There was a day my Pentagon-area neighborhood was filled with the sounds of drums and bells and shouts of joy. It was a little more than ten days after the November 3, 2020 election—the day Mr. Biden’s win was confirmed. The cheers I heard were people celebrating his transformation from mere candidate to president-elect. Since then, 15 months have passed. President Biden’s approval rating has fallen from 53% at the start of his administration to 41% in mid-February of this year (2022). This column explores the background of this decline through the lens of the Biden administration’s policies and their effects.
Looking back on the first year of the Biden administration, it is apparent that there are some policies that the president himself spearheaded and pursued to bring about fundamental change, and other policies that he left to government departments to implement and then tried to work on over time.
First, let’s examine Biden-led policies. These were domestic policies, starting with COVID-19 measures. The previous administration reversed much of the previous foreign and trade policy, which damaged trust and confidence in America overseas. To reclaim its leadership abroad, the United States needed to regenerate a sense of sustained stability that would remain unchanged through the election. To do so, the U.S. first had to focus on its domestic policy. President Biden surely had this in mind as he formulated the two policies that formed the axis of his domestic policy: reducing income inequality and improving the standing of minorities in society. First, as a measure to address income inequality, the U.S. provided on-the-ground income compensation and childcare subsidies for households hurt by the COVID-19 pandemic. Then, Biden presented measures for the mid- to long-term, such as returning the manufacturing industry (jobs and products) to the domestic market, creating jobs through infrastructure investment, and empowering labor unions. Policies to help minority groups included police reforms that aimed to address police violence toward African Americans and moves to improve protections for LGBTQ people. Under these policies, the Biden administration’s high-level positions were filled with a group diverse in gender and race.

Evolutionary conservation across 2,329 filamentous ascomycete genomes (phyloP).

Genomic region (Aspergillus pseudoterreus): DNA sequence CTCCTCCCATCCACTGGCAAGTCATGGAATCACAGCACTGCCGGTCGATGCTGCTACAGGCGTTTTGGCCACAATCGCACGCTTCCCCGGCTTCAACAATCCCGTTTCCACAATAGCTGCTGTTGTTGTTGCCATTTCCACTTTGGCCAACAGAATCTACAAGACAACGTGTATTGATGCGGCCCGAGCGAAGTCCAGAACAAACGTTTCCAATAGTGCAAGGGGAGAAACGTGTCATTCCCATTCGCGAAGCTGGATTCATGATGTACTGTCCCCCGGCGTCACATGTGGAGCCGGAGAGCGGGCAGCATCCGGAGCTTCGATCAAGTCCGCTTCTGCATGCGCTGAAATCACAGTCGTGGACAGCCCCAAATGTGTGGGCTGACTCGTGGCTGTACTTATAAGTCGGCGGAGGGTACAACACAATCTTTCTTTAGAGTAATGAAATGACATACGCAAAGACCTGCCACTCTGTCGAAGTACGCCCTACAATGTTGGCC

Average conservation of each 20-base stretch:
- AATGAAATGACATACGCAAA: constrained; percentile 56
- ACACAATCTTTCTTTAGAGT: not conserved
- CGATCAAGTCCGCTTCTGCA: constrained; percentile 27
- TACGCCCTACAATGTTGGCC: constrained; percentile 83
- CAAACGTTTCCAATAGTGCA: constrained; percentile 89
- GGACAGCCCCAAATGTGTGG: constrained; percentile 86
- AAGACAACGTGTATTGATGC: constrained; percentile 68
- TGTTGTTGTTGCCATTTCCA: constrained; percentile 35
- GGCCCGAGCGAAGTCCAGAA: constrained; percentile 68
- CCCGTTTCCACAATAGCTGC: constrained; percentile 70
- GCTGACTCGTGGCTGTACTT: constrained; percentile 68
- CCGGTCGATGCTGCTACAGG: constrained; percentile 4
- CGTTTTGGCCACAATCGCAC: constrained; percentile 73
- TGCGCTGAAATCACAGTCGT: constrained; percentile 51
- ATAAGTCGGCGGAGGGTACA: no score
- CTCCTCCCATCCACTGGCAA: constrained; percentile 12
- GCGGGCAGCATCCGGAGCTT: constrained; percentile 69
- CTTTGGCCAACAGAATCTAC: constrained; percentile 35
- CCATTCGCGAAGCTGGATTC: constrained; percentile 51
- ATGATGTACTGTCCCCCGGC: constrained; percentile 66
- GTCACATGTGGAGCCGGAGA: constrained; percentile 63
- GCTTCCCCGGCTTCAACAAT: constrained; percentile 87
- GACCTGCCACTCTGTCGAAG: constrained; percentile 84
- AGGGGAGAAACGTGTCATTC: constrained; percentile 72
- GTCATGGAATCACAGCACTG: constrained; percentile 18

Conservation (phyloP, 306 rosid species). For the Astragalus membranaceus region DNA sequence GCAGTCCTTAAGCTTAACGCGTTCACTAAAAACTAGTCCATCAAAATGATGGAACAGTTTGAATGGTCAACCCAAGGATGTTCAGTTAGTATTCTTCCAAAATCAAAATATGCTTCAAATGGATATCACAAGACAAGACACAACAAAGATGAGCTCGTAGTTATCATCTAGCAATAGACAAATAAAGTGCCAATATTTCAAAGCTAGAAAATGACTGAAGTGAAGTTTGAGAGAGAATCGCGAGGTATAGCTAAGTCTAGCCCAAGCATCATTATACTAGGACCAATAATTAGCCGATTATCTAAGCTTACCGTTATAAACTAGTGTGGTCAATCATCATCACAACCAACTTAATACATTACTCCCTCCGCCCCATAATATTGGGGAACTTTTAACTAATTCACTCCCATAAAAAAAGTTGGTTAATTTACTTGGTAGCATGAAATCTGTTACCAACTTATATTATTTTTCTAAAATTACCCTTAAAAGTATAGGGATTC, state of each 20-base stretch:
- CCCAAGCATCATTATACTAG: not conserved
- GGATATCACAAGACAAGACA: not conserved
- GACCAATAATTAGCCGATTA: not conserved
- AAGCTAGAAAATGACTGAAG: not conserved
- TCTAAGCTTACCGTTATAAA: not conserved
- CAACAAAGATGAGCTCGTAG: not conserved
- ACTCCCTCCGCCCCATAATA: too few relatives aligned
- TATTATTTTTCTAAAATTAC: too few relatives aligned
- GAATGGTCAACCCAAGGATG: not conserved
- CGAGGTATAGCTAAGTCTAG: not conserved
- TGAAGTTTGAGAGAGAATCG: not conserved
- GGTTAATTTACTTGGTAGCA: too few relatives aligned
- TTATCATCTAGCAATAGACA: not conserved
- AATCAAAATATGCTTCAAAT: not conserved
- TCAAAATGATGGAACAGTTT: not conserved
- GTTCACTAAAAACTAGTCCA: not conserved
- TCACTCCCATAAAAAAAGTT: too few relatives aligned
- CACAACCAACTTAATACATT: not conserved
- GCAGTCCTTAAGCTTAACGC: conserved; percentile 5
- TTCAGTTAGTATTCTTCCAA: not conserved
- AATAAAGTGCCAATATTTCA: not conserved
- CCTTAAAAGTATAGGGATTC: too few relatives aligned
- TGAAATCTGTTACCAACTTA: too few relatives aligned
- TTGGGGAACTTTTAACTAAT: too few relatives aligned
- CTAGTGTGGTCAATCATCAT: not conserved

Next are the policies the president left to government departments. These policies include foreign and trade policy, starting with China, as well as immigration policy. Many of these policies were inherited from the previous administration: Tariffs against China remained in place, and sanctions against Venezuela were never revisited. Though some immigration policies, such as the construction of a border wall and entry restrictions, were abolished, other measures were continued.